Steve Owens, Bryant Bulldogs

Bryant Bulldogs

Steve Owens enters his eighth season at the helm of the Bryant Bulldogs baseball program in 2018. In seven seasons, Owens has posted a 255-141-1 record, building the Bulldogs into one of the best in the Northeast Region and one of the top mid-majors in the country. He has led the Bulldogs to three 40-win seasons, six-straight Northeast Conference Regular-Season titles and three NCAA tournaments.

Entering his 27th year as a college head coach, Owens holds a career record of 842-440-2 (.657), placing him in the top 20 among active Division I coaches in career winning percentage. He also ranks in the top 30 among active head coaches in career victories after earning his 800th with a 7-3 victory over LIU Brooklyn on May 8, 2016. Even more impressive is the fact that Owens has produced 26-straight winning seasons as a skipper. Owens’ postseason accomplishments are just as extensive, as he boasts a 68-44 (.607) career record in the postseason.

Over the past seven seasons, Owens has earned four NEC Coach of the Year awards (2012, ‘13, ‘14, ‘16) and ABCA Northeast Region Coach of the Year honors in 2013 and 2014. His teams have won 30 games in five of his seven seasons and have won 40 games three times. Owens’ teams have gone 152-47 (.764) in NEC play and have won six-straight regular-season crowns. In addition, 48 players have earned all-conference honors and 10 have earned All-American honors in his seven seasons at the helm.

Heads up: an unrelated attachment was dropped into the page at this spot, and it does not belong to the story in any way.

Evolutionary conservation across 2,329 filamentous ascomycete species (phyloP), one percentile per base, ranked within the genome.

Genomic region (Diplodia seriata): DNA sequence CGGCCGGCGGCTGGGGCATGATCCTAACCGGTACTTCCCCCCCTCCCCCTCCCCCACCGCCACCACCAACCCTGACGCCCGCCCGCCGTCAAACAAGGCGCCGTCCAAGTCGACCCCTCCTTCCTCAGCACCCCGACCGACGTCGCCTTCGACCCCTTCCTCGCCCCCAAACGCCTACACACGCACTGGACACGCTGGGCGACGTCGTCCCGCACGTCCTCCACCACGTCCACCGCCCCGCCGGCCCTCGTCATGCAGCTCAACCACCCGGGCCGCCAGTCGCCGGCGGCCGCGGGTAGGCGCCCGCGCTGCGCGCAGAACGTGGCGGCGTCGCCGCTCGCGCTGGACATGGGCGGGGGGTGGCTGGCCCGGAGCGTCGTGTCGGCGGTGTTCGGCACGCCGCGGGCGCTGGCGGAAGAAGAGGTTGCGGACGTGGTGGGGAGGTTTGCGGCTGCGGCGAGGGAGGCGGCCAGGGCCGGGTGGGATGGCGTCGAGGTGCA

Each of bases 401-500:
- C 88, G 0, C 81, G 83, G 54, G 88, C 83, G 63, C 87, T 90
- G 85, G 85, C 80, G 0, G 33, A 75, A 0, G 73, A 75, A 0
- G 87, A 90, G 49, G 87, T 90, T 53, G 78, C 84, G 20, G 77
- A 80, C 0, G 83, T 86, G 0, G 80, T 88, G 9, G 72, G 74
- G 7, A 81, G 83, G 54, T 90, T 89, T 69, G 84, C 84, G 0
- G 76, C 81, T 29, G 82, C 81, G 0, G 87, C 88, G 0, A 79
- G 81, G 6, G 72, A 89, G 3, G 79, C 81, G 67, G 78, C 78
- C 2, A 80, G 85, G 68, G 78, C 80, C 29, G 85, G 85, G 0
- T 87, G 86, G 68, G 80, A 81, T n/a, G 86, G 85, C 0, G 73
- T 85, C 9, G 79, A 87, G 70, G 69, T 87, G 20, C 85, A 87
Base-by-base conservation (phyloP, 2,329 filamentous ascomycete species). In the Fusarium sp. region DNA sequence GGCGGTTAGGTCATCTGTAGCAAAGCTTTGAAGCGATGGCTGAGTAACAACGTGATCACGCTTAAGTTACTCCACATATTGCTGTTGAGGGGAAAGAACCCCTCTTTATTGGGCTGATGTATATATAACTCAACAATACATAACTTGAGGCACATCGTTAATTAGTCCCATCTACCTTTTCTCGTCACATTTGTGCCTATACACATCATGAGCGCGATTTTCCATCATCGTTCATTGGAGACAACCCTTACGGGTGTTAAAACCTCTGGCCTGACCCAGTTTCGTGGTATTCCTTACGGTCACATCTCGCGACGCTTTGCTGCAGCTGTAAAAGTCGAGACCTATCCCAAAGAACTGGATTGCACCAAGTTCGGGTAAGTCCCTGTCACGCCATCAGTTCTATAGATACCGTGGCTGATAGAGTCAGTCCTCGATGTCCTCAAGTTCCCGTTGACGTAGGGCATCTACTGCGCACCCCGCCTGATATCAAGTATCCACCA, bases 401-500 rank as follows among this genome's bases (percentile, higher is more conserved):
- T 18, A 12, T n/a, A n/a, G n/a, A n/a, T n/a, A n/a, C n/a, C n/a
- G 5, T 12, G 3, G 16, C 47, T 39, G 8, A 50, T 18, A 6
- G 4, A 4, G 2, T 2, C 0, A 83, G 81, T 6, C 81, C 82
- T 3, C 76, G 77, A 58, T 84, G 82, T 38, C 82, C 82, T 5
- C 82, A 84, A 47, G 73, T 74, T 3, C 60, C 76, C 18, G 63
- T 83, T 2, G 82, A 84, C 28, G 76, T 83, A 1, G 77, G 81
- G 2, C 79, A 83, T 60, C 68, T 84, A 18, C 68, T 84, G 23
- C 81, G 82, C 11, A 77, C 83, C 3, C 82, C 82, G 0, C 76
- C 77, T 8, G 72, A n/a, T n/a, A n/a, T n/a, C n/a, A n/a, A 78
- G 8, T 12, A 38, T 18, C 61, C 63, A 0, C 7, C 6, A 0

The 2017 season saw the Black and Gold win 29 games and claim their sixth-straight regular season title, the longest streak for any school in the country. The Bryant Bulldogs took home three major NEC year-end awards and had seven named All-NEC.

Owens guided the Bryant Bulldogs to their best season in program history in 2016, winning a program-record 47 games and finishing the season with the best winning percentage in the country (79.7). He led the Bulldogs to a fifth-straight NEC Regular-Season title, their third NEC Tournament title in four years and a No. 2 seed in the Charlottesville Regional, a first for an NEC school. Bryant finished the season with the best run differential in the country (+4.4) and an RPI of 35. The Bulldogs ranked in the top 25 in 12 team categories, became the first NEC team to sweep all four major awards, had a record 11 players named All-NEC, 10 more named All-New England and five earned All-American citations.